In a very recent decision of this court in Bean v. Butler, 155 Me. 106, 151 A.2d 271, 273, we said:

    "Much law has been written concerning the responsibilities of a motorist where children are concerned. There are many and varied circumstances and conditions under which children of tender *679 years are injured by being struck by motor vehicles. Under some circumstances, like those obtaining in Bernstein v. Carmichael, 146 Me. 446, 82 A.2d 786, there is no liability on the part of the driver."
    "There is a line of cases holding the driver is not responsible for injuries to a child when the child suddenly darts out from behind a parked car into the path of an oncoming automobile under circumstances where the driver is unable to see the child until he is in the path of the car or his presence in the street could not be reasonably foreseen. This type of situation has been termed the `sudden appearance doctrine.'" Blashfield, Cyclopedia of Automobile Law and Practice, Vol. 2A, Sec. 1498.
    "Under other circumstances, conditions arise which confront the driver of a car whereby the presence of children creates a responsibility on the part of a motorist to use extreme care and to anticipate that a child might suddenly appear from behind a parked car or other object and into the path of the vhicle. A driver of a motor vehicle, upon observing the presence of a child of tender years near the highway, must alert himself to the possibility that the child may suddenly attempt a crossing of the street and the motorist has the duty to have his car under such control that he can promptly stop it should the child make the attempt to cross. Hamlin v. N. H. Bragg & Sons, 128 Me. 358, 147 A. 602. Where a driver of a motor vehicle is aware of the presence of a child or children near or adjacent to the highway or should reasonably be expected to know that children are in the vicinity, he must exercise reasonable and proper care for their safety. This situation is aptly illustrated by school children going to and from school. (Emphasis supplied.) The characteristics of young children are well known and the likelihood of them, without thought on their part, running across a highway in the path of oncoming traffic must reasonably be expected, thus requiring of the motorist a complete control of his vehicle to prevent injury to the child." Bean v. Butler, supra.
    "Where a car is being driven in the immediate vicinity of a schoolhouse, particularly at a time when the school children are at recess, or when school is being dismissed or taken up, the driver of the car must use special caution for the protection of children in that vicinity; being under a duty to anticipate the presence of children in the street in such a vicinity, and, under these circumstances, it is his duty to bring his car under such control that it can be stopped on the shortest possible notice.
    "The driver must be on the lookout for children in the street near a schoolhouse, and the tendency of small children to run across streets, especially at or near schools, must not be ignored.
    "The question of whether a motorist was negligent in striking a child on his way to school, and while on the street near the school, is usually one for the jury, in determining which, besides the question of speed, various matters may be considered, as, for instance, the presence of other school children, the wetness or dryness of the street, the obstruction or lack of obstruction of the view, etc." Blashfield's Cyclopedia of Automobile Law and Practice, Vol. 2A Sec. 1500.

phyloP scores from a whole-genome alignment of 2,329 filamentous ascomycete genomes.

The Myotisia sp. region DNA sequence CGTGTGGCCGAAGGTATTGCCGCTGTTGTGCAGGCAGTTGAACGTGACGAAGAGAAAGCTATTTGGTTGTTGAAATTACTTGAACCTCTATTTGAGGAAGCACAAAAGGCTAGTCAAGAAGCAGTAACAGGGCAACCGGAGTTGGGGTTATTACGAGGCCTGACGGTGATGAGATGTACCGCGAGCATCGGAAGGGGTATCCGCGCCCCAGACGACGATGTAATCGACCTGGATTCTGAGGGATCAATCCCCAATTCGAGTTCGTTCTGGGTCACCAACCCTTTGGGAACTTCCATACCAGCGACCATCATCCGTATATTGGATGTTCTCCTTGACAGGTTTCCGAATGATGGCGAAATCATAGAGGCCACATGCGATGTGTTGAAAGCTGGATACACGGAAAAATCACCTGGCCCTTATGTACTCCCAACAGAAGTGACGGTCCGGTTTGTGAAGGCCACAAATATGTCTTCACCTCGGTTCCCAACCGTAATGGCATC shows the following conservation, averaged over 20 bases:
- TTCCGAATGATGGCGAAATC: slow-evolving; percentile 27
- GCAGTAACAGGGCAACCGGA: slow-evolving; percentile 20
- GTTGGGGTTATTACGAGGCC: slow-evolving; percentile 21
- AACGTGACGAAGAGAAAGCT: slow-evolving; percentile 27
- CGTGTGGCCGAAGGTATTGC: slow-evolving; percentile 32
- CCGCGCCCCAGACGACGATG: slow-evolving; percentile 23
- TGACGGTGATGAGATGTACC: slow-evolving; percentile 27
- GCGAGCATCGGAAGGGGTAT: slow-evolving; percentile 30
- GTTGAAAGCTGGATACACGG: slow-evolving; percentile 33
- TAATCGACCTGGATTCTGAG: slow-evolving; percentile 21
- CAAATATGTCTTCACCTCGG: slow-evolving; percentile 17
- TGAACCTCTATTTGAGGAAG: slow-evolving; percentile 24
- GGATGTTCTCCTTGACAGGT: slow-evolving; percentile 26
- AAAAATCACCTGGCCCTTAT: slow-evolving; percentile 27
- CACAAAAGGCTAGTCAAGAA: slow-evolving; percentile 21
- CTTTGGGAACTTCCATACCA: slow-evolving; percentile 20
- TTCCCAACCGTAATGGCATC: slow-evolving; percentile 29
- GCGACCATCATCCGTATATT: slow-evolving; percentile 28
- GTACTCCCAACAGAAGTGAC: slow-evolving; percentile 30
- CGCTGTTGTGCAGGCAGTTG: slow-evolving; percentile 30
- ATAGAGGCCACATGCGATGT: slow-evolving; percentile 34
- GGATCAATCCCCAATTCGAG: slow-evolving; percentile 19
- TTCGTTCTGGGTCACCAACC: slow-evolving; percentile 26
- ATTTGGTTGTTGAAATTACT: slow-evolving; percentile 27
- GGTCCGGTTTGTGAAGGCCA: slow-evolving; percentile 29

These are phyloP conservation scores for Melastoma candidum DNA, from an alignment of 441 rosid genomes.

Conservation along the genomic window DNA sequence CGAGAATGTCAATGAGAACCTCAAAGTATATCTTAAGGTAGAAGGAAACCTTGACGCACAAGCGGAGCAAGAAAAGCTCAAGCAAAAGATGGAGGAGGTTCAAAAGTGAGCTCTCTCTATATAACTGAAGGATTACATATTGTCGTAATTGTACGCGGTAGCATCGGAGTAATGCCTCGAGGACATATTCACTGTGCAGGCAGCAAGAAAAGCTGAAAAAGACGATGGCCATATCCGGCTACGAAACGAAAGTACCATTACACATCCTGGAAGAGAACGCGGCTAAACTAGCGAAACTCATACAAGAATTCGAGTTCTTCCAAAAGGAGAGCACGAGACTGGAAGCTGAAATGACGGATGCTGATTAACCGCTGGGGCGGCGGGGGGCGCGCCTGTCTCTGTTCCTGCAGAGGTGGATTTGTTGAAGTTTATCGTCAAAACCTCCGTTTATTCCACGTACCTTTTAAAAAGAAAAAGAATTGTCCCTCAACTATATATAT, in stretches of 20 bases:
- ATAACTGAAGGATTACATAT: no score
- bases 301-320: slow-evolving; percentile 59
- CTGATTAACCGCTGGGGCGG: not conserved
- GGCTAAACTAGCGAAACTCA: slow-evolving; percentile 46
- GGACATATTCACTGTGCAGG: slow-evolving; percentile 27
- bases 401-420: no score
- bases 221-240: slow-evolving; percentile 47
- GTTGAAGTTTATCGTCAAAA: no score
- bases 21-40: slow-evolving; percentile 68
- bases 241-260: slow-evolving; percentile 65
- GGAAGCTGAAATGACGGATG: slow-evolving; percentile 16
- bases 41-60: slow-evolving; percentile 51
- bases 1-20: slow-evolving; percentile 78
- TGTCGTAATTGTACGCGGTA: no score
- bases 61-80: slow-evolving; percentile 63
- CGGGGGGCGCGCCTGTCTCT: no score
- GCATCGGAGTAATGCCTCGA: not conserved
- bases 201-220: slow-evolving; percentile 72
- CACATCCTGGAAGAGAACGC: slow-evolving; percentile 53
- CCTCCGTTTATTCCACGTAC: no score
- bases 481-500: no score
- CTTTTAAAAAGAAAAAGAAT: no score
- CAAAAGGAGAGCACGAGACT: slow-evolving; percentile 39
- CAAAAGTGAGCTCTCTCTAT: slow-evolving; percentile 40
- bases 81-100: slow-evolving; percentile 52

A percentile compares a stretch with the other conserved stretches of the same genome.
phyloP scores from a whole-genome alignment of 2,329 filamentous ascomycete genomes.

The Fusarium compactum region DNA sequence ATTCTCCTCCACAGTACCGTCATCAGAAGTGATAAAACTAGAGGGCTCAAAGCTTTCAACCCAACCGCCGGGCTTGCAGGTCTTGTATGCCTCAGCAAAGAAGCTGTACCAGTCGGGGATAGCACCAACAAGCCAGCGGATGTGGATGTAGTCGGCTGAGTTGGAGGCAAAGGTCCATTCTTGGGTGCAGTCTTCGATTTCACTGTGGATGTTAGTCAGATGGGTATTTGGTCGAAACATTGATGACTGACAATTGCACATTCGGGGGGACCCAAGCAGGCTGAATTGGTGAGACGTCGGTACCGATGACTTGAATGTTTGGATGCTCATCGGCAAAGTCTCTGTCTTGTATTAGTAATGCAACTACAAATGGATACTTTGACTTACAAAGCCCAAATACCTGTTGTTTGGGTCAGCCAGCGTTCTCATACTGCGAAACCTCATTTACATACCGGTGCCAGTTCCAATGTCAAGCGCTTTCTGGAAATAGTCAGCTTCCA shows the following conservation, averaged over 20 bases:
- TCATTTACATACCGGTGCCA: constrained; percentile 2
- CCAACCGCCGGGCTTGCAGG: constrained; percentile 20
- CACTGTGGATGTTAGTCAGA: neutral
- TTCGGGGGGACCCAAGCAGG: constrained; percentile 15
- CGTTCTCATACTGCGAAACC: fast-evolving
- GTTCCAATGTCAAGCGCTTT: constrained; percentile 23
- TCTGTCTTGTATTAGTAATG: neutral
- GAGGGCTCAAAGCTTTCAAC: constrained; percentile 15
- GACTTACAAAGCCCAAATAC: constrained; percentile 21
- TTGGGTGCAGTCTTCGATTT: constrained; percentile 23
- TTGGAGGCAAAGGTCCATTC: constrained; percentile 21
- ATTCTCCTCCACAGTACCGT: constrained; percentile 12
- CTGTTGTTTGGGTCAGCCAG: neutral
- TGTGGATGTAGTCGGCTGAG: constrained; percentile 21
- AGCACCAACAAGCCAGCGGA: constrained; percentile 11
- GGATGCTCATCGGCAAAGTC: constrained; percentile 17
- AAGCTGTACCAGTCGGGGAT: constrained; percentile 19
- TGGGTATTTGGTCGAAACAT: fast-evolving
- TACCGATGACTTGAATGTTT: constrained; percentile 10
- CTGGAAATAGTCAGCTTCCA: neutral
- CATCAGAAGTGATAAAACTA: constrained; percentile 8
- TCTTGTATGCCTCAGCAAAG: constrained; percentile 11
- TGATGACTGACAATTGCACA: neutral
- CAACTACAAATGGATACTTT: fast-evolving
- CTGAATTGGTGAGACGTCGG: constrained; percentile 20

It must be remembered that this accident occurred in a school zone where the law provides that the speed limit is fifteen miles per hour. The defendant testified that he had traveled this route many times and was familiar with the fact that it was a school zone. He testified that he saw the car in which Sheryl-Lou Johnson was riding a substantial distance before he reached it. He said that he was going as fast as thirty-five *680 miles an hour as he approached the brow of the hill, a short distance before the point of collision. From all the facts in the case the jury was warranted in finding that perhaps he was traveling at a much greater rate of speed. He said:

    "I saw the car that the little girl was in."

    He further testified:

    "I saw this maroon Ford where it pulled up and it wasn't completely off the road. I thought the doors were going to open and somebody going to get out." (Emphasis supplied.)

    He testified that he did not see the little girl until she was on the hood of his car. The jury saw this witness, as well as all the other witnesses, and were in the best position to judge their veracity. Perhaps they were not too favorably impressed by the demeanor and testimony of the defendant, who, for example, contended that he did not have to look at a speedometer to determine the speed of his car. Moreover, although he admitted he did not measure the brake marks left by his car, and although the location and length of the marks were corroborated by photographs taken shortly after the accident, nevertheless, he disagreed, as to their length, with a state trooper who measured the marks and gave testimony thereto.

    This is not a case of a child darting out from behind a car into the pathway of an oncoming vehicle. The defendant knew he was in a school zone. He was thoroughly familiar with the locality. He knew, or should have known, that school was about to open. He had seen the automobile in which the plaintiff, Sheryl-Lou Johnson, was a passenger. In fact, he said, he thought somebody was going to get out of the car. He was under a duty to foresee and anticipate the presence of children in the street, and he was under an obligation to have his car under such control that it could be stopped on the shortest possible notice. Had he been on the lookout; had he had his car under proper control; and if he had not violated the speed laws in a school zone, there probably would have been no accident. The jury was warranted in finding that the sole cause of the accident was his negligence.